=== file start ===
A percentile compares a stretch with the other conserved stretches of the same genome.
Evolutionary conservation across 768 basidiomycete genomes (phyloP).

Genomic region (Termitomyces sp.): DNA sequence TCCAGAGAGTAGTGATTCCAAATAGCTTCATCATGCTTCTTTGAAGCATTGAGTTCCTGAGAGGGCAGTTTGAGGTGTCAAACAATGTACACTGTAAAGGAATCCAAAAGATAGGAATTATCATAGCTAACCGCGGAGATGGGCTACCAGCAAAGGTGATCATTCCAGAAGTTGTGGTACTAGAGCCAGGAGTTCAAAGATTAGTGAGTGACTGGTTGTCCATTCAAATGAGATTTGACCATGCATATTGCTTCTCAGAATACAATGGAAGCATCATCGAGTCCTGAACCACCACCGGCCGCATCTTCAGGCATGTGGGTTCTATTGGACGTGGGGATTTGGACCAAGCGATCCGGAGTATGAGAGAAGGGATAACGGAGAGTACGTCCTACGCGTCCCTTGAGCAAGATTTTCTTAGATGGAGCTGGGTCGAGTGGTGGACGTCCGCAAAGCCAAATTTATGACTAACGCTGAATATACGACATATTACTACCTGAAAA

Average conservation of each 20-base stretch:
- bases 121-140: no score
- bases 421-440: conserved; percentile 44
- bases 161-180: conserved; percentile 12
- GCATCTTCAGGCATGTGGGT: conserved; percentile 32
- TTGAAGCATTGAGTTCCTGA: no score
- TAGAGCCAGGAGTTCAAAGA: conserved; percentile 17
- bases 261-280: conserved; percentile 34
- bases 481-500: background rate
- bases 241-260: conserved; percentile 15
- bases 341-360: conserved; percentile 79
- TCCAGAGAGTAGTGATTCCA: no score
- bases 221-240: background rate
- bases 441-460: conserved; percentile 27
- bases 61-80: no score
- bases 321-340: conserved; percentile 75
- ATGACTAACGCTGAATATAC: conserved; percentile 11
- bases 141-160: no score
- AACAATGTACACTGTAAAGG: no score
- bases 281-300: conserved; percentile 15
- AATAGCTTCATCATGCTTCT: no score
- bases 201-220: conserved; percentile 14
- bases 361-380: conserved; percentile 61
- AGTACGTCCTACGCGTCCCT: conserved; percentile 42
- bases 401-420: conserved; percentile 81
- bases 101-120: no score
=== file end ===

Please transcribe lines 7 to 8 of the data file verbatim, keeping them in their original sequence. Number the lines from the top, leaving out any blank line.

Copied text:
- bases 161-180: conserved; percentile 12
- GCATCTTCAGGCATGTGGGT: conserved; percentile 32